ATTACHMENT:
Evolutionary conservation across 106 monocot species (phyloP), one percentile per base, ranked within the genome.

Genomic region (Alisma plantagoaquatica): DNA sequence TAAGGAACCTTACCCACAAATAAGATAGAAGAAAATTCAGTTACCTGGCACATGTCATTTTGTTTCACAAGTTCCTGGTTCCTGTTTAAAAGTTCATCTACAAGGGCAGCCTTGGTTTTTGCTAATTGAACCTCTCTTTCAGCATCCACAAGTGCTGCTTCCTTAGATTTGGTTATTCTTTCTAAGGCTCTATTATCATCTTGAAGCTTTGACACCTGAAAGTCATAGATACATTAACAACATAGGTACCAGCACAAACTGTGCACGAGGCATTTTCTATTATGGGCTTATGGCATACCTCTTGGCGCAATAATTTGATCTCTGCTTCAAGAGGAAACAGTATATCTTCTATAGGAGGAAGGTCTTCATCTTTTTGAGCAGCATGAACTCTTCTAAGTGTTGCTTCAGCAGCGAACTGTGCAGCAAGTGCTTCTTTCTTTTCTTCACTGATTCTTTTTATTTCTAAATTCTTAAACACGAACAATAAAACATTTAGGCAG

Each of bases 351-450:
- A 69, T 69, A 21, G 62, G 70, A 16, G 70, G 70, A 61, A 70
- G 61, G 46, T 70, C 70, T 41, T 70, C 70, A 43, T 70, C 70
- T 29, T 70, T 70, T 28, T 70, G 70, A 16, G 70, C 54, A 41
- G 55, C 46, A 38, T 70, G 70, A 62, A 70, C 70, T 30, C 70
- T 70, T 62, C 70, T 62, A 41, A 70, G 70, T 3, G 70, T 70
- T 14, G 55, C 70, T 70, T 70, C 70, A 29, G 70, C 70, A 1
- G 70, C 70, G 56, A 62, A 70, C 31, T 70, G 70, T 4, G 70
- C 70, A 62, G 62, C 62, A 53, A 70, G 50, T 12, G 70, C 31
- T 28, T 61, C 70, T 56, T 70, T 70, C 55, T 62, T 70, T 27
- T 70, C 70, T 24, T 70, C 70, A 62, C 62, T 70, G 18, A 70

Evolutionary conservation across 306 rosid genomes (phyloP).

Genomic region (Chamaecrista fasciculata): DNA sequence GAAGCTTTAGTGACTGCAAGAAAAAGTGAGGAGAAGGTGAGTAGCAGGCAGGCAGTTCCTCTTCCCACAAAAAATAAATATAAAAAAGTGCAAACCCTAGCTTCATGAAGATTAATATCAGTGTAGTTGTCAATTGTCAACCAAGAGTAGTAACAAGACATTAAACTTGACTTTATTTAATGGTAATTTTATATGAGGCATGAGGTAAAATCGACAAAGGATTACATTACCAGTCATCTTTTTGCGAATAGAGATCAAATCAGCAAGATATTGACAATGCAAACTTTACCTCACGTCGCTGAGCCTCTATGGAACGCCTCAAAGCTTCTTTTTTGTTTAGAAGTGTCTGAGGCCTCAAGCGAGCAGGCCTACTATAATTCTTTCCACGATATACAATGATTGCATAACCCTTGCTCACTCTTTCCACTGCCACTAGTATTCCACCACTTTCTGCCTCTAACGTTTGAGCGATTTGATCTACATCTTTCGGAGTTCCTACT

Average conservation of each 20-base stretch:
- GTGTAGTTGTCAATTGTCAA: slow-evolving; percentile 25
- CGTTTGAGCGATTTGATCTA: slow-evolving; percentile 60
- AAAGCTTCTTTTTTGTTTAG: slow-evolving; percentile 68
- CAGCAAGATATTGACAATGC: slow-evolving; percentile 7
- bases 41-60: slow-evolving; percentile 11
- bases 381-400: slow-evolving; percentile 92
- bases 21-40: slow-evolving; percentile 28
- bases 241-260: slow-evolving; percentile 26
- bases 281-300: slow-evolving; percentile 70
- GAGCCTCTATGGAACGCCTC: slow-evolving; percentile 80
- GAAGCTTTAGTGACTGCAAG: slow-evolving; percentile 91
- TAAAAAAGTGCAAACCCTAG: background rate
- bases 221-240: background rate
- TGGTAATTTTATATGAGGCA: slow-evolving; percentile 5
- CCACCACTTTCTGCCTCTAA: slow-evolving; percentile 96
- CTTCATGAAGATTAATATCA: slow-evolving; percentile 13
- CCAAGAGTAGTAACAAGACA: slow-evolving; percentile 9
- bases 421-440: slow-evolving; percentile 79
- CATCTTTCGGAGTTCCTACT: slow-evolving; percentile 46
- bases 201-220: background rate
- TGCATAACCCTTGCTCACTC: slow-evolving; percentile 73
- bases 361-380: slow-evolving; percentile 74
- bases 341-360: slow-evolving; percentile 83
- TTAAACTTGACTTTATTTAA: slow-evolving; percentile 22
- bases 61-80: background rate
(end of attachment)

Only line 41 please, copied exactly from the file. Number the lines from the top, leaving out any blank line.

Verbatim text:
- bases 61-80: background rate